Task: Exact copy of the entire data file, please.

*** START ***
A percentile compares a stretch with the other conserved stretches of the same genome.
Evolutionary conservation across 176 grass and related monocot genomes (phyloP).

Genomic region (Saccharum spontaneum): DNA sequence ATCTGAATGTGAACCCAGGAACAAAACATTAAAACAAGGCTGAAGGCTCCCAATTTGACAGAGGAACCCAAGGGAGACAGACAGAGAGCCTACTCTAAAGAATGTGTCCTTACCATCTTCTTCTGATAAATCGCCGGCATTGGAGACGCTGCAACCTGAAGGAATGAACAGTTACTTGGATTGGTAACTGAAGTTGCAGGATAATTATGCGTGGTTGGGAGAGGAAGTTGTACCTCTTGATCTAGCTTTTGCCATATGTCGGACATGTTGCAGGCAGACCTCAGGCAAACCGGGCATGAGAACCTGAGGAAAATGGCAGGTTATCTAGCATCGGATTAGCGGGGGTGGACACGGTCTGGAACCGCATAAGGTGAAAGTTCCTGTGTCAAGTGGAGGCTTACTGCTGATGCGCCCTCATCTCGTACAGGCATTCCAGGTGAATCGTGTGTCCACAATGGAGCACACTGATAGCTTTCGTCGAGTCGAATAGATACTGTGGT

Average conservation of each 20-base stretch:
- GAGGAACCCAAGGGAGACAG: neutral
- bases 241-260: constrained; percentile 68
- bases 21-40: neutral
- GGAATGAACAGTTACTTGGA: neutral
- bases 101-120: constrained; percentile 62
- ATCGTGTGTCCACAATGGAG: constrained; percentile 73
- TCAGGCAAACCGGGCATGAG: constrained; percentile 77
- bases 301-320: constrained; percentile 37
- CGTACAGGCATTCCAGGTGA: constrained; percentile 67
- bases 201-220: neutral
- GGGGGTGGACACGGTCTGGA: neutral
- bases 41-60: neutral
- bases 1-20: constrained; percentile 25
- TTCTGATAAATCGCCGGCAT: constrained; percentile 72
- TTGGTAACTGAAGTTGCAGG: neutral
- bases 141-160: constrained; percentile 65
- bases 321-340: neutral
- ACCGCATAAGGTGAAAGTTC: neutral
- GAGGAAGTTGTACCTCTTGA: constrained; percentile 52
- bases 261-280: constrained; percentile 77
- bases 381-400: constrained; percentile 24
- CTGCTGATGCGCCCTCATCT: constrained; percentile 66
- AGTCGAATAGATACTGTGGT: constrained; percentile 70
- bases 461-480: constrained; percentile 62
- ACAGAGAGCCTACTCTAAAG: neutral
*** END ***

A percentile compares a stretch with the other conserved stretches of the same genome.
Evolutionary conservation across 176 grass and related monocot genomes (phyloP).

Genomic region (Saccharum spontaneum): DNA sequence ATCTGAATGTGAACCCAGGAACAAAACATTAAAACAAGGCTGAAGGCTCCCAATTTGACAGAGGAACCCAAGGGAGACAGACAGAGAGCCTACTCTAAAGAATGTGTCCTTACCATCTTCTTCTGATAAATCGCCGGCATTGGAGACGCTGCAACCTGAAGGAATGAACAGTTACTTGGATTGGTAACTGAAGTTGCAGGATAATTATGCGTGGTTGGGAGAGGAAGTTGTACCTCTTGATCTAGCTTTTGCCATATGTCGGACATGTTGCAGGCAGACCTCAGGCAAACCGGGCATGAGAACCTGAGGAAAATGGCAGGTTATCTAGCATCGGATTAGCGGGGGTGGACACGGTCTGGAACCGCATAAGGTGAAAGTTCCTGTGTCAAGTGGAGGCTTACTGCTGATGCGCCCTCATCTCGTACAGGCATTCCAGGTGAATCGTGTGTCCACAATGGAGCACACTGATAGCTTTCGTCGAGTCGAATAGATACTGTGGT

Average conservation of each 20-base stretch:
- GAGGAACCCAAGGGAGACAG: neutral
- bases 241-260: constrained; percentile 68
- bases 21-40: neutral
- GGAATGAACAGTTACTTGGA: neutral
- bases 101-120: constrained; percentile 62
- ATCGTGTGTCCACAATGGAG: constrained; percentile 73
- TCAGGCAAACCGGGCATGAG: constrained; percentile 77
- bases 301-320: constrained; percentile 37
- CGTACAGGCATTCCAGGTGA: constrained; percentile 67
- bases 201-220: neutral
- GGGGGTGGACACGGTCTGGA: neutral
- bases 41-60: neutral
- bases 1-20: constrained; percentile 25
- TTCTGATAAATCGCCGGCAT: constrained; percentile 72
- TTGGTAACTGAAGTTGCAGG: neutral
- bases 141-160: constrained; percentile 65
- bases 321-340: neutral
- ACCGCATAAGGTGAAAGTTC: neutral
- GAGGAAGTTGTACCTCTTGA: constrained; percentile 52
- bases 261-280: constrained; percentile 77
- bases 381-400: constrained; percentile 24
- CTGCTGATGCGCCCTCATCT: constrained; percentile 66
- AGTCGAATAGATACTGTGGT: constrained; percentile 70
- bases 461-480: constrained; percentile 62
- ACAGAGAGCCTACTCTAAAG: neutral